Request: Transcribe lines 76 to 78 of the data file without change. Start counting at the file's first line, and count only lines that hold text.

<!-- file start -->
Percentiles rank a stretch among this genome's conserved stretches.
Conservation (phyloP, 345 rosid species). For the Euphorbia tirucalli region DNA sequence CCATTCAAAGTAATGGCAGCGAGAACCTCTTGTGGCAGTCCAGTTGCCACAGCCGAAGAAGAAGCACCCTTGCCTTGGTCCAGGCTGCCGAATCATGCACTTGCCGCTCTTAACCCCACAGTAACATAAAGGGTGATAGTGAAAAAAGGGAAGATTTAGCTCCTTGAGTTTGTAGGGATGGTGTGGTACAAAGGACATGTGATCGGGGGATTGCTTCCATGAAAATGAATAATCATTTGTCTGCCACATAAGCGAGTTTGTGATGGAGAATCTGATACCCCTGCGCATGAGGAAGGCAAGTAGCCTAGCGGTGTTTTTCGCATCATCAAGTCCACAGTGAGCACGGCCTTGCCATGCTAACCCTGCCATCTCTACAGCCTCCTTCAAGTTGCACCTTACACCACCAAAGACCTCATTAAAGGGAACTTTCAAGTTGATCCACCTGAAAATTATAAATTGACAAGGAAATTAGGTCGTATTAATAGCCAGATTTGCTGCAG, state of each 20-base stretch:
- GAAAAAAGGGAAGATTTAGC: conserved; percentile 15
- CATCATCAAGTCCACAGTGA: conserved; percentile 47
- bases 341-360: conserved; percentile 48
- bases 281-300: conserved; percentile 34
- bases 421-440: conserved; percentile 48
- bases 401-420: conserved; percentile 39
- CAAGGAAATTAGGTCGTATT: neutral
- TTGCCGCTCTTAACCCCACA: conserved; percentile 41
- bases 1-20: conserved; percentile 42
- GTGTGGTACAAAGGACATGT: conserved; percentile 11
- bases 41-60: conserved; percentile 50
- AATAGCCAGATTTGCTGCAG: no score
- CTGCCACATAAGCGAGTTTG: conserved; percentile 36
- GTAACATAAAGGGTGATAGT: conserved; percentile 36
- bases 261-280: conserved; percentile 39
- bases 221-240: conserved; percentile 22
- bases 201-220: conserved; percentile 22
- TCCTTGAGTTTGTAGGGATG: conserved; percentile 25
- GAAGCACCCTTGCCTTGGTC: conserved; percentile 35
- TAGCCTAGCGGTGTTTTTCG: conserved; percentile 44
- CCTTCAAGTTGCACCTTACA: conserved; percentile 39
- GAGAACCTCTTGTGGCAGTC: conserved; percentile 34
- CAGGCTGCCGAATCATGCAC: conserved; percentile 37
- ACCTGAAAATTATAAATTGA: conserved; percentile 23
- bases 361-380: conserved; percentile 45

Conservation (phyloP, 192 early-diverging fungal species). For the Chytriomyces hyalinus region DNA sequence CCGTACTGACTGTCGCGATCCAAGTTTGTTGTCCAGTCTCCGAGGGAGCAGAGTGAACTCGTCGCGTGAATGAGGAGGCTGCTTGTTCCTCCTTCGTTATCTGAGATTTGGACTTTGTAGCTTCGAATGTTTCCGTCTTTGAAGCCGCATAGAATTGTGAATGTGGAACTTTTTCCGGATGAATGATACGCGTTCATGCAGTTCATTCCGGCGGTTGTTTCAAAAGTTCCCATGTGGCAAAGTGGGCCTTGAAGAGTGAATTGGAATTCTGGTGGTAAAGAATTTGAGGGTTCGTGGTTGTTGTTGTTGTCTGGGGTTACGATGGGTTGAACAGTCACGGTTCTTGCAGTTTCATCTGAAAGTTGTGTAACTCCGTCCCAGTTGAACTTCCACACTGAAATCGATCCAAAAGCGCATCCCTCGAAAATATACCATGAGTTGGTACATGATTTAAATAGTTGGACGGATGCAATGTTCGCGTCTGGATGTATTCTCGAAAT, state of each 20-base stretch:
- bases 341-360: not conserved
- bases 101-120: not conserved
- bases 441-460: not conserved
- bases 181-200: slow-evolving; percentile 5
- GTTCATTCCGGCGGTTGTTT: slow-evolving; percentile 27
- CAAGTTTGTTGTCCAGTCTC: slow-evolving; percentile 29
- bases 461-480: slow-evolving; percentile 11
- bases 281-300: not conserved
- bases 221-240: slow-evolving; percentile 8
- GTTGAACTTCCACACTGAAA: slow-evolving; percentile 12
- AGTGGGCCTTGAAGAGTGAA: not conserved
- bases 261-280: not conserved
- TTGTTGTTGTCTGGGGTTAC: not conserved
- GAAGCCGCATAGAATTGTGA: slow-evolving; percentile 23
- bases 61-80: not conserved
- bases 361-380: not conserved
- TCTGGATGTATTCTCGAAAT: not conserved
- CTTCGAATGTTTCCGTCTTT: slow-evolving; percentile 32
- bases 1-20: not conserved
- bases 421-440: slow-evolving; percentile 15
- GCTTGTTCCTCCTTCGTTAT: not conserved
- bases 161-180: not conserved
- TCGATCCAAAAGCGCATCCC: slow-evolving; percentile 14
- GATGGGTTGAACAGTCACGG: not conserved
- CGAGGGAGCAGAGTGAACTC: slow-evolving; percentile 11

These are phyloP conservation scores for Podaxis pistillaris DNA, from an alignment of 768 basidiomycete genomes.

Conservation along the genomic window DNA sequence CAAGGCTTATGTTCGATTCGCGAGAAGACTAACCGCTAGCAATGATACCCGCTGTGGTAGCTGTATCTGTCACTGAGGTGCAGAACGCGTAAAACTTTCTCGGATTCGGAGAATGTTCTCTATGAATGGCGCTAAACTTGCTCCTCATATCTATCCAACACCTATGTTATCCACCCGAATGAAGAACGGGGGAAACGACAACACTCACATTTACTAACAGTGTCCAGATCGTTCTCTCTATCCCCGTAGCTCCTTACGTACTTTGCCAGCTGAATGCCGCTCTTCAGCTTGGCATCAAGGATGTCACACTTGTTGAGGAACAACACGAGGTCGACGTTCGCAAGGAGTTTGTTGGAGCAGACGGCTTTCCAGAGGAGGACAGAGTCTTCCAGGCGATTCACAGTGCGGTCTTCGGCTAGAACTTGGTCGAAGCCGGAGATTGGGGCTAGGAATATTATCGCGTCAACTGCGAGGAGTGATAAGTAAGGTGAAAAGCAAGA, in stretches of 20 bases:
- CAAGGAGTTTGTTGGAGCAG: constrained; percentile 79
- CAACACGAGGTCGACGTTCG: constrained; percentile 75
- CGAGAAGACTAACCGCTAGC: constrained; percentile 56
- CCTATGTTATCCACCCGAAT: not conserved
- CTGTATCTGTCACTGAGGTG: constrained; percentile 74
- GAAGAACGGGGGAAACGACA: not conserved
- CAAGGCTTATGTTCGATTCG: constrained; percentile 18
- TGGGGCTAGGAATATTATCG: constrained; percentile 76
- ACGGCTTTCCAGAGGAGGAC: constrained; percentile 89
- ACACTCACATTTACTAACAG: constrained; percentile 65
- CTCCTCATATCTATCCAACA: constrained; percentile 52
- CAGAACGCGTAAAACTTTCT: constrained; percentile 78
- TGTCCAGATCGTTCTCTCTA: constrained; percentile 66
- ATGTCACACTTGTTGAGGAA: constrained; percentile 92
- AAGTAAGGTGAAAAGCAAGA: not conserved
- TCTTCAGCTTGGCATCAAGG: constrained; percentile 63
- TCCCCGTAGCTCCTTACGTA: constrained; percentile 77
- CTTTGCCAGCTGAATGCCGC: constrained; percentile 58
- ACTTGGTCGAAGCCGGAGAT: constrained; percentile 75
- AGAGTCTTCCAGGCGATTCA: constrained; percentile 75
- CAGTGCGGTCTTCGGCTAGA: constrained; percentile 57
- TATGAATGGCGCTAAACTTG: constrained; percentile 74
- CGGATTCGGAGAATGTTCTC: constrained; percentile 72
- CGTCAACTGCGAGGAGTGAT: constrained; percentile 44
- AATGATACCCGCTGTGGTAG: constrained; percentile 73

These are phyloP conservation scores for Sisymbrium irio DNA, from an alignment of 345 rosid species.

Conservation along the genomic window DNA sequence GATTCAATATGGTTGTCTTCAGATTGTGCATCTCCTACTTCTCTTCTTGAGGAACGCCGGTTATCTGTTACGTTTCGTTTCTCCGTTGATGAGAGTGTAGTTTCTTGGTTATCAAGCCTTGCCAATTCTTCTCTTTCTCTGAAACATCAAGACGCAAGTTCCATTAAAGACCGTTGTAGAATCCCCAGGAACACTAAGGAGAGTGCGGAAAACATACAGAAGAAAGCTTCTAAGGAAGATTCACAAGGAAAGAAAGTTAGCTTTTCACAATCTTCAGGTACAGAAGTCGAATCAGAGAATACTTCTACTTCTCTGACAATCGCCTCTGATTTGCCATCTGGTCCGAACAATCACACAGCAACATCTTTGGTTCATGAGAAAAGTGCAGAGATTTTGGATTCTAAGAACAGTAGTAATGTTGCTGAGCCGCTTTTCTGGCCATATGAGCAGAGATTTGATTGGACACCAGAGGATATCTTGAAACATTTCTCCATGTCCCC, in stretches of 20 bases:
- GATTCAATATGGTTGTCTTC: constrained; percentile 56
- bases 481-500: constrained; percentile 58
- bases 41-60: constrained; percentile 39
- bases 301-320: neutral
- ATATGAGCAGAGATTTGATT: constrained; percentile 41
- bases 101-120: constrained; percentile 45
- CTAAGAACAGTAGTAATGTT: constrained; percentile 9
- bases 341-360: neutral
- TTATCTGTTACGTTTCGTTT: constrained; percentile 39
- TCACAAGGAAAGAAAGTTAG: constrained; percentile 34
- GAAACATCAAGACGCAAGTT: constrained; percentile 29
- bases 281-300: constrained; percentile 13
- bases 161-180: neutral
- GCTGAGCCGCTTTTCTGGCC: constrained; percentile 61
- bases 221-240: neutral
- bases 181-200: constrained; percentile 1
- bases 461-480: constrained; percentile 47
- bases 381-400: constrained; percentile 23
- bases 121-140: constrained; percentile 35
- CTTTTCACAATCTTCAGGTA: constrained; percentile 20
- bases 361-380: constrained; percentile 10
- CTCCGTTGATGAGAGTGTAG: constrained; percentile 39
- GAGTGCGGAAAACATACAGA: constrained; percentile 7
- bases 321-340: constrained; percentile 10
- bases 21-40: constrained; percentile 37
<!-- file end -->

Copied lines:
- CAGTGCGGTCTTCGGCTAGA: constrained; percentile 57
- TATGAATGGCGCTAAACTTG: constrained; percentile 74
- CGGATTCGGAGAATGTTCTC: constrained; percentile 72